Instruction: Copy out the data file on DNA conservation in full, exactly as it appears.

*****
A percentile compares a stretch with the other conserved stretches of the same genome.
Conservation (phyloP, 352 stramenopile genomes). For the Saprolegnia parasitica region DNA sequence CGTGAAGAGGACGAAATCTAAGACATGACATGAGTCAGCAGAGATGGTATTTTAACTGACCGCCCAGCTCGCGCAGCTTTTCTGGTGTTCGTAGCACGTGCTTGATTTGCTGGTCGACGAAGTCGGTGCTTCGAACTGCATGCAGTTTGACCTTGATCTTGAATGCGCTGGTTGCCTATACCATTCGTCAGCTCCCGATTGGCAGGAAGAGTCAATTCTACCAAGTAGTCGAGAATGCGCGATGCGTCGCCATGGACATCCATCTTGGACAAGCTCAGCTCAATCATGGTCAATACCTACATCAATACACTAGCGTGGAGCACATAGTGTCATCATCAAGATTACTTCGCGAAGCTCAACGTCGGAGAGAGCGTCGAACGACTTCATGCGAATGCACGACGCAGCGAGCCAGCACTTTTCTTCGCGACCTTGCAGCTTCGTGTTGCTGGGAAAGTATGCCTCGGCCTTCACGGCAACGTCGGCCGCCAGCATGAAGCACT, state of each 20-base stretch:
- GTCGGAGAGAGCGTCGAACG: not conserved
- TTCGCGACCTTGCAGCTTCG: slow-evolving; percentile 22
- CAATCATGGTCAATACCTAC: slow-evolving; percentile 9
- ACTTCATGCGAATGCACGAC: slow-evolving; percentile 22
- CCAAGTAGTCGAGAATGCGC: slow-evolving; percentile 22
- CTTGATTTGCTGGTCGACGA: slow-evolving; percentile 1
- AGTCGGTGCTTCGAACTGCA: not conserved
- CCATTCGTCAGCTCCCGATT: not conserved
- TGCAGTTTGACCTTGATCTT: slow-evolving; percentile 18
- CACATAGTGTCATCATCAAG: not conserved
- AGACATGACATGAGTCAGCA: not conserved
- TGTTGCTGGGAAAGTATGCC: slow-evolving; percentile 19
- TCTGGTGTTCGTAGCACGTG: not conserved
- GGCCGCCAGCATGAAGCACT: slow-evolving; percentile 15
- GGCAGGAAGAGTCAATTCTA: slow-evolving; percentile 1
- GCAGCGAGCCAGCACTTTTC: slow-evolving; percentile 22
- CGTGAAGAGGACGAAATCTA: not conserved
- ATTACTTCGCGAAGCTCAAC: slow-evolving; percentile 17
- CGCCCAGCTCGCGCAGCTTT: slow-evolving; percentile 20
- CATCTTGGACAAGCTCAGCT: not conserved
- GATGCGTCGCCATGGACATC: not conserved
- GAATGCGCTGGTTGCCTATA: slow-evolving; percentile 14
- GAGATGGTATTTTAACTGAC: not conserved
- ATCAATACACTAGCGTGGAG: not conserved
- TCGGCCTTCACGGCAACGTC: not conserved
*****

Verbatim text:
A percentile compares a stretch with the other conserved stretches of the same genome.
Conservation (phyloP, 352 stramenopile genomes). For the Saprolegnia parasitica region DNA sequence CGTGAAGAGGACGAAATCTAAGACATGACATGAGTCAGCAGAGATGGTATTTTAACTGACCGCCCAGCTCGCGCAGCTTTTCTGGTGTTCGTAGCACGTGCTTGATTTGCTGGTCGACGAAGTCGGTGCTTCGAACTGCATGCAGTTTGACCTTGATCTTGAATGCGCTGGTTGCCTATACCATTCGTCAGCTCCCGATTGGCAGGAAGAGTCAATTCTACCAAGTAGTCGAGAATGCGCGATGCGTCGCCATGGACATCCATCTTGGACAAGCTCAGCTCAATCATGGTCAATACCTACATCAATACACTAGCGTGGAGCACATAGTGTCATCATCAAGATTACTTCGCGAAGCTCAACGTCGGAGAGAGCGTCGAACGACTTCATGCGAATGCACGACGCAGCGAGCCAGCACTTTTCTTCGCGACCTTGCAGCTTCGTGTTGCTGGGAAAGTATGCCTCGGCCTTCACGGCAACGTCGGCCGCCAGCATGAAGCACT, state of each 20-base stretch:
- GTCGGAGAGAGCGTCGAACG: not conserved
- TTCGCGACCTTGCAGCTTCG: slow-evolving; percentile 22
- CAATCATGGTCAATACCTAC: slow-evolving; percentile 9
- ACTTCATGCGAATGCACGAC: slow-evolving; percentile 22
- CCAAGTAGTCGAGAATGCGC: slow-evolving; percentile 22
- CTTGATTTGCTGGTCGACGA: slow-evolving; percentile 1
- AGTCGGTGCTTCGAACTGCA: not conserved
- CCATTCGTCAGCTCCCGATT: not conserved
- TGCAGTTTGACCTTGATCTT: slow-evolving; percentile 18
- CACATAGTGTCATCATCAAG: not conserved
- AGACATGACATGAGTCAGCA: not conserved
- TGTTGCTGGGAAAGTATGCC: slow-evolving; percentile 19
- TCTGGTGTTCGTAGCACGTG: not conserved
- GGCCGCCAGCATGAAGCACT: slow-evolving; percentile 15
- GGCAGGAAGAGTCAATTCTA: slow-evolving; percentile 1
- GCAGCGAGCCAGCACTTTTC: slow-evolving; percentile 22
- CGTGAAGAGGACGAAATCTA: not conserved
- ATTACTTCGCGAAGCTCAAC: slow-evolving; percentile 17
- CGCCCAGCTCGCGCAGCTTT: slow-evolving; percentile 20
- CATCTTGGACAAGCTCAGCT: not conserved
- GATGCGTCGCCATGGACATC: not conserved
- GAATGCGCTGGTTGCCTATA: slow-evolving; percentile 14
- GAGATGGTATTTTAACTGAC: not conserved
- ATCAATACACTAGCGTGGAG: not conserved
- TCGGCCTTCACGGCAACGTC: not conserved